So on this day of my blog we leave our leisurely kick back stay in Datca. I can't say enough about this place except that we will miss it.
Rolled our bags a along the cobblestone walkway by the sea in the quiet of the morning. Now to yet another bus and then a ferry to Bodrum. This time we have tickets!
Chunk, clunk, stall, rev, spit and backfire, all of this before the old bus hobbled down to the ferry dock. Nothing much here but a good breakwater and a small ferry that holds about 8 cars and maybe 100 people.
We, luckily, picked the only day the sea has been quiet. Gently it chugged it's way from one rugged coastline to the other.
As we approached Bodrum harbour we noticed one or two, then twenty then hundreds of double masted wooden schooners. These beautiful boats are polished and outfitted for the mass of tourists we find in Bodrum.
The harbour is lovely. Not only the ships in the harbour but right in the middle (on a kind of peninsula) is Bodrum Castle with a (huge!) Turkish flag flying. I miss sleepy Datca!
In Bodrum tourism is in your face! My favourite line is "Hello you very nice couple...come, look and see. No buying." This goes for food and trinkets to clothing. Only the high end stores at the fancy marina we're low key. Strange thing was that, with all the boats sitting idle, we were never bothered by people selling tours.
In spite of the hype, discos, overly dressed and bejewelled people, we hadanotherkick back. The hotel we found, Asmin Hotel, was clean and quiet with great staff and a nice pool. Another oasis down a narrow back alley. Can't help but think how different this trip would be if we had rented a car. Difficult to get a place with parking unless you are out of town.....and to visit town would have been Tough. Round and round looking for a (probably illegal) place to pull in. We made a good choice.
So we stayed a couple of nights in Bodrum then hopped a bus to Kusadasi.
Have to interject here.....never book a hotel based solely on reviews on the internet.....though I don't know how else you could do it. We stayed at the Ladies' Beach Hotel (located at, where else, Ladies' beach). The room looked great ....right on the beach with a large patio overlooking the Aegean. The problem came when people returned to their rooms late at night and a symphony of door slamming echoes began. That and the fact that the bathroom light didn't work and the door to the patio was warped. Anyway... The staff were really very helpful and the food was quite good. We stayed a couple of nights the. Made our way to the Blue Sea Hotel which was much quieter a block away from the sea but with a beautiful view.
So, again we kick back. Swimming in the Aegean, swimming in the pool, eating and walking.
There was one day, however, where we absolutely did not kick back! We went to Ephuses! On a tour! Why didn't we follow our own rule and find our way there by local bus?
So the tour began with the first stop at Artemis. Well, actually it all started with an 8:25 pick up time that turned out to be 8:40 before the bus continued the rounds. Round and round past signs that said "Ephesus 15km, 20km, 17km, then we turned left as we blew through a sign that clearly states "go straight ahead to Ephesus. Eventually, well on our way to Izmir, our bus makes a sharp turn and we are headed in the right direction.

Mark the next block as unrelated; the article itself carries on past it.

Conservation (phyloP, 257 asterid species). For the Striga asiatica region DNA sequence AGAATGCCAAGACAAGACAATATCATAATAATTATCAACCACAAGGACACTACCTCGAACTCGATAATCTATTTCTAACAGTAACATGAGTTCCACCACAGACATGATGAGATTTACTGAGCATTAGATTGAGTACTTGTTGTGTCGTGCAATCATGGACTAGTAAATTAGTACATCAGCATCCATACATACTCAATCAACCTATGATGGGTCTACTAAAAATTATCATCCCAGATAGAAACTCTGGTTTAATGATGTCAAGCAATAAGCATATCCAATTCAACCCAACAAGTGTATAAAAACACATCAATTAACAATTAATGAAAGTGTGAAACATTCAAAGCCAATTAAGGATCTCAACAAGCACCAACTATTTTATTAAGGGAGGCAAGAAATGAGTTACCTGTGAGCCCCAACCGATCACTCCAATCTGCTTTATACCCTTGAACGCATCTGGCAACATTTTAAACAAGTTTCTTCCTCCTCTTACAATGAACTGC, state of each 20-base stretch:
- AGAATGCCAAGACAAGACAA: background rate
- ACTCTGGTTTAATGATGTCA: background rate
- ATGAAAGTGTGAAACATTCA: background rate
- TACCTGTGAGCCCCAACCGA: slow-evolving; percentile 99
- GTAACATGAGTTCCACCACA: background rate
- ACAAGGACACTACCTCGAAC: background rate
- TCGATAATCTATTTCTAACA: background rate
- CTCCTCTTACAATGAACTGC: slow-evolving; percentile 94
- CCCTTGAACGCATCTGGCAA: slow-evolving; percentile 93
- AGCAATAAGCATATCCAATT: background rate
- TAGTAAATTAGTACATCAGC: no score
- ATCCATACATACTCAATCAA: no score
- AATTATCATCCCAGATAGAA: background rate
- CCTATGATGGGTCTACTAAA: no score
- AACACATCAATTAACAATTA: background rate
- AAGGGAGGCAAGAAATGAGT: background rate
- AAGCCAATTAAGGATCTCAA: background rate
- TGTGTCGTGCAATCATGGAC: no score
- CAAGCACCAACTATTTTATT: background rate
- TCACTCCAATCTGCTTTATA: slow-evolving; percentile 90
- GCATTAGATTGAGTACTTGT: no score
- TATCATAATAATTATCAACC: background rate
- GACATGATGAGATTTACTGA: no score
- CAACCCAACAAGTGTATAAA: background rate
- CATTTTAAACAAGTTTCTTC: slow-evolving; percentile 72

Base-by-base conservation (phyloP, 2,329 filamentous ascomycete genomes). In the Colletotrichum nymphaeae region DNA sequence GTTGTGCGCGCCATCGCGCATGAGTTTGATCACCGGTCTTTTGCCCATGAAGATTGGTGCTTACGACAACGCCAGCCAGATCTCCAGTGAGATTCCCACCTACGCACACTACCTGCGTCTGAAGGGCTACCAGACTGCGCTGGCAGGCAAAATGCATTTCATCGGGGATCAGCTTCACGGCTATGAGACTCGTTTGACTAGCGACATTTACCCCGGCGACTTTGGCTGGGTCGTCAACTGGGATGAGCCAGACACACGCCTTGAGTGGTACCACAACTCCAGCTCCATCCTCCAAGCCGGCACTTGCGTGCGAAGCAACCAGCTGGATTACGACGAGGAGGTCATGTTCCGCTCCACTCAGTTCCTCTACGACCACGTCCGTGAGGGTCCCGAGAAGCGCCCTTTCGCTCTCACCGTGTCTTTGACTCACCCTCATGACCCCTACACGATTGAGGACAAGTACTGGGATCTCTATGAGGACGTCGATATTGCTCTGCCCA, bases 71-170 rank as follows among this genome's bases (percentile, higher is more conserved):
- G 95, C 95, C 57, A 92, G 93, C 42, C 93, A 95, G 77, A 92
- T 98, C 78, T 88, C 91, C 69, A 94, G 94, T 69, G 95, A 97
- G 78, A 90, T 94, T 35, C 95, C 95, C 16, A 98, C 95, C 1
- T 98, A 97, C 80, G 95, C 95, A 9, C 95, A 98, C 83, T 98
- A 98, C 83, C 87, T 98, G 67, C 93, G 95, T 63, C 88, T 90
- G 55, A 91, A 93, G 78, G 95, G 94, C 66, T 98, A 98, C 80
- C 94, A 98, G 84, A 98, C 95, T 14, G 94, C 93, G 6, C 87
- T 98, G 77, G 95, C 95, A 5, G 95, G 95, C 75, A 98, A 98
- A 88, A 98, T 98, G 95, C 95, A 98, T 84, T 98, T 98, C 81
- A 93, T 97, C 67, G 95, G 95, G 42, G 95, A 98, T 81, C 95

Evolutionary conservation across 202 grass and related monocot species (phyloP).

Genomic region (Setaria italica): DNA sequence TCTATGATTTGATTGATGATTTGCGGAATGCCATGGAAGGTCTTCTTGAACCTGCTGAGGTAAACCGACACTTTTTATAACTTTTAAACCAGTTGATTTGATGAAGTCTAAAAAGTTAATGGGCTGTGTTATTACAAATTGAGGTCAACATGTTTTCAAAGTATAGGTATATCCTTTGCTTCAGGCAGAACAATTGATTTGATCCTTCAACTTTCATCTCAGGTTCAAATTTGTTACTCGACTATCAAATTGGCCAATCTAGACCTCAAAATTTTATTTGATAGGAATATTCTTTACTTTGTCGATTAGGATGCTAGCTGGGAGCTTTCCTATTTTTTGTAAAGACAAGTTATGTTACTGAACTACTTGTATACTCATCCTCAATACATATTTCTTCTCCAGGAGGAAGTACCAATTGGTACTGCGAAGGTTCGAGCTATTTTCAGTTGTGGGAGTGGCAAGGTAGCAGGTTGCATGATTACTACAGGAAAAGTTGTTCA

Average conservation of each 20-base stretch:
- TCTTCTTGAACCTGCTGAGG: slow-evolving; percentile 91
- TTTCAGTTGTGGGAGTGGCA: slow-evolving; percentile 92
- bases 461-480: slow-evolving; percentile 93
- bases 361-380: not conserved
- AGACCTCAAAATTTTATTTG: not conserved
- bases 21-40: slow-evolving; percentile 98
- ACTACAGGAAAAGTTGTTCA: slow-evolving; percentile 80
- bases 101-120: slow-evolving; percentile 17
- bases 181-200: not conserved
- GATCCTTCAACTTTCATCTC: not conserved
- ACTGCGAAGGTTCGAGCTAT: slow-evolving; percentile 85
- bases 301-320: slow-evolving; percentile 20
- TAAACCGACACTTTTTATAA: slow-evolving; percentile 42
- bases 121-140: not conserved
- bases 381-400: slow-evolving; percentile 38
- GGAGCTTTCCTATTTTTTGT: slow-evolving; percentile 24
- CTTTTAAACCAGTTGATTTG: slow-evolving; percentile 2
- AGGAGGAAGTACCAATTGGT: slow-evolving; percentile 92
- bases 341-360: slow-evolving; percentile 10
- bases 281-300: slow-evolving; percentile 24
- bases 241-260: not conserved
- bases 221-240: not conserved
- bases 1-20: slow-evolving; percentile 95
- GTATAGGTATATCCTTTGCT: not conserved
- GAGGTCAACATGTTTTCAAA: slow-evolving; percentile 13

Artemis is affectionately known as 'The British Hole'. Apparently the Brits began to excavate the place during the Ottoman rule. The Sultan was more interested in selling antiquities to the highest bidder than keeping them for future tourism. So the Brits are now exhibiting the finest examples of Artemis' art at the British Museum. Turned out to be a good idea to start this journey in London as we had a chance to see the statues before we saw the 'Hole'.
Next stop on the 'Tour' was a ceramics workshop and yet another opportunity to spend money....which I didn't. We have way too much stuff!
Now on to Ephesus. Legend says that Androcolus was the city's founder but I kind of like the tradition that it was founded by Amazons leaving Androcolus to come later when he was guided to the area by a fish and a wild boar.....well that's what the guy said! Then came the Persians then the Macedonians and then the Romans who hung around the area for 1000 years. I thought it was a nice touch that the Romans built a temple to the Greek God Isis just to keep their trading partners happy. Another interesting tidbit is that they had to move the city three times if they wanted it to remain a sea port. The Aegean Sea kept silting in. It's pretty difficult to arrive in port all smiles if your bottom is dragging. They eventually gave up and the whole place became a place for livestock to graze. That is until someone decided to dig it up. To date only 25% of the city has been uncovered.
Anyway, the Roman ruins are most of what you see here. We have seen many Roman ruins but there is always something to learn. I was surprised to see that they had bath at the entrance gate so that visitors would clean themselves thus keeping epidemics at bay. The method of heating the homes of the wealthy ( circulating water from the baths in pipes in the walls) was interesting as well.
The library reminded me very much of Petra....and the theatre was stunning!
But the mass of people almost ruined it for us. Our pictures show both of us slightly overwhelmed by the crush of people....thankfully we made it back to the bus fully intact and our sense of humour still there.
Now back to Istanbul for the last leg of this trip and the beginning of a new journey.